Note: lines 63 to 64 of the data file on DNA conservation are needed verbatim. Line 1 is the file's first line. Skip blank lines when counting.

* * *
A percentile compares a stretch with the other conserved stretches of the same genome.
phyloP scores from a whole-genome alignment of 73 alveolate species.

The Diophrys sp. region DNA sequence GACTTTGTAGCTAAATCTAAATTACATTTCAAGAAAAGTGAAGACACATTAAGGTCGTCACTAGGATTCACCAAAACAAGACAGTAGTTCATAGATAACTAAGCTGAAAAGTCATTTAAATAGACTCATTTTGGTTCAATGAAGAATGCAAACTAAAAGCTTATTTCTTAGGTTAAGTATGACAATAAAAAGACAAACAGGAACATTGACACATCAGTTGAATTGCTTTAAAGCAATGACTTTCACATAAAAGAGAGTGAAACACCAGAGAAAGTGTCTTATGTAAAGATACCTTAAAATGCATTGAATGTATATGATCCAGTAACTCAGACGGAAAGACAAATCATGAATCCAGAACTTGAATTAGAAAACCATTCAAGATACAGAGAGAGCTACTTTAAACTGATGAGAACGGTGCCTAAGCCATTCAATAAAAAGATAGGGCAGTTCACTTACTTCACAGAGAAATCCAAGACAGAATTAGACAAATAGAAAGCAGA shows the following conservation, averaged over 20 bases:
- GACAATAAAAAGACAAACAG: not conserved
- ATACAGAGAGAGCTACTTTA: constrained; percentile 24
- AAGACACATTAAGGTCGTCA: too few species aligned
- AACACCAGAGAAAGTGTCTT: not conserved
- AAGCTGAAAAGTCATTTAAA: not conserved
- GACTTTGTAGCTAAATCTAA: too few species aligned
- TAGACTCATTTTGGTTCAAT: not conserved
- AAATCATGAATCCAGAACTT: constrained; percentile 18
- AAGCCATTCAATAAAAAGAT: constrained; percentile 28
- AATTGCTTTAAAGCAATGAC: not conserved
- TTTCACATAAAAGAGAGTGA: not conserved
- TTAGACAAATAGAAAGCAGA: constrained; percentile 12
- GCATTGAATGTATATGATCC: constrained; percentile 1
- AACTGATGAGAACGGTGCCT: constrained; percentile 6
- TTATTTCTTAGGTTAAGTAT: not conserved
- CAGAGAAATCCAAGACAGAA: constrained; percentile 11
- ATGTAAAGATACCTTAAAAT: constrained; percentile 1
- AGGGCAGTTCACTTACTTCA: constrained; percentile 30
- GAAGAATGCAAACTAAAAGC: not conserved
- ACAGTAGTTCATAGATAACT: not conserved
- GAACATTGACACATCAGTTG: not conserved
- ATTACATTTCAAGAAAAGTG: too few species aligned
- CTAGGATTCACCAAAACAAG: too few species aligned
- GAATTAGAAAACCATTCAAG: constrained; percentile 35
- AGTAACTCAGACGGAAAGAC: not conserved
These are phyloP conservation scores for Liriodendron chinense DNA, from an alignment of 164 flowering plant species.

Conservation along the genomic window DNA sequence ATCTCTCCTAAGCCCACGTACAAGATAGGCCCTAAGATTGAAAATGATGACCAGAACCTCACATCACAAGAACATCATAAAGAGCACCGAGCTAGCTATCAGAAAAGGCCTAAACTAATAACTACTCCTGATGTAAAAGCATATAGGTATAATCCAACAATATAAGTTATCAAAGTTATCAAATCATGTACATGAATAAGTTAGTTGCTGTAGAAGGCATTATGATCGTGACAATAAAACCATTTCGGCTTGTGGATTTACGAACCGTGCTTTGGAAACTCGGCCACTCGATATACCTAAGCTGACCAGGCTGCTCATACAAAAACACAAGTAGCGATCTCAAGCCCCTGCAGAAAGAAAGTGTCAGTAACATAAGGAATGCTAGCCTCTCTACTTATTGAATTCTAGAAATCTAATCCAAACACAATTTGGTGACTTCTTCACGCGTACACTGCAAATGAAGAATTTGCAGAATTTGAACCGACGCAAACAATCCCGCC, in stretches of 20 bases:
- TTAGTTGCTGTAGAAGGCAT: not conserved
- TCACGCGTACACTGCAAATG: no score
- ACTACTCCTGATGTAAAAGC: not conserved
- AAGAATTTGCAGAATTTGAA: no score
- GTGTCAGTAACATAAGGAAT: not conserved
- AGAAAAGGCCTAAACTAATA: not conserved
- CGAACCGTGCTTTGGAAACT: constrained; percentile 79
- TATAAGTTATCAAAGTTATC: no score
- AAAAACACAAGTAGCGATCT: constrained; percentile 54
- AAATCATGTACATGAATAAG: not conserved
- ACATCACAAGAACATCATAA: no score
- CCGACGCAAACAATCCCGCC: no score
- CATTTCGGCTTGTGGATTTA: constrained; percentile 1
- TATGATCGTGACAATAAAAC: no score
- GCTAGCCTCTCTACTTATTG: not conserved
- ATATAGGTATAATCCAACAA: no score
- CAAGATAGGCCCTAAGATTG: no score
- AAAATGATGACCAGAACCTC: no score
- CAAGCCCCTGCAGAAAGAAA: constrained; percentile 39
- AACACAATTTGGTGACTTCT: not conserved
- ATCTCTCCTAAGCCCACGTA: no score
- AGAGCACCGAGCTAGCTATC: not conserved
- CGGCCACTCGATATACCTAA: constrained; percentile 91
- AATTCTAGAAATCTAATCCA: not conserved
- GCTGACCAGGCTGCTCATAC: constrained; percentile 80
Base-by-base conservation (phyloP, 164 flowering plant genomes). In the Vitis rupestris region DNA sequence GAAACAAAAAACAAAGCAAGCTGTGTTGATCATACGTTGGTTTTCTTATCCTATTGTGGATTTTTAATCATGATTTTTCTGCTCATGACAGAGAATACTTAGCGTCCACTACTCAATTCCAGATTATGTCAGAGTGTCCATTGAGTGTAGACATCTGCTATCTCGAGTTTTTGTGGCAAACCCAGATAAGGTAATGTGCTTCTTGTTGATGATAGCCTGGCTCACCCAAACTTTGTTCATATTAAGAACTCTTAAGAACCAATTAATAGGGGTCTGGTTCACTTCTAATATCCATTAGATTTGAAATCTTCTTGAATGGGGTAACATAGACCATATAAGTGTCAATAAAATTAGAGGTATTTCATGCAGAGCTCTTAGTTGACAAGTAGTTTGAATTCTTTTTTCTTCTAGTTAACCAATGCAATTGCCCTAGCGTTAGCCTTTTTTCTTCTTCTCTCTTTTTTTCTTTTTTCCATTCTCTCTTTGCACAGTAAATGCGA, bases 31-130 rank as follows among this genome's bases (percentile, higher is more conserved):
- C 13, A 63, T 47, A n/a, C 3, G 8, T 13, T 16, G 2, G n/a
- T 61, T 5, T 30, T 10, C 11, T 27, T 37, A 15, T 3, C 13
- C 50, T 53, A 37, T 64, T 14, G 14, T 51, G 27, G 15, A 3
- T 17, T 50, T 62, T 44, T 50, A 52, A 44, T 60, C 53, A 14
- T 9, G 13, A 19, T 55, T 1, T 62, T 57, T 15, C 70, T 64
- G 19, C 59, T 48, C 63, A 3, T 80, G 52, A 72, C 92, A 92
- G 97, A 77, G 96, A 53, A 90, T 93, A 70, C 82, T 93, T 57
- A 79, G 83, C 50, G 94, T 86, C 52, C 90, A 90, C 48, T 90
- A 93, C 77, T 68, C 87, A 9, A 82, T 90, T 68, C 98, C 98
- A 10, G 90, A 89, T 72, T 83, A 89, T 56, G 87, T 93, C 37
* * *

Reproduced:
- G 97, A 77, G 96, A 53, A 90, T 93, A 70, C 82, T 93, T 57
- A 79, G 83, C 50, G 94, T 86, C 52, C 90, A 90, C 48, T 90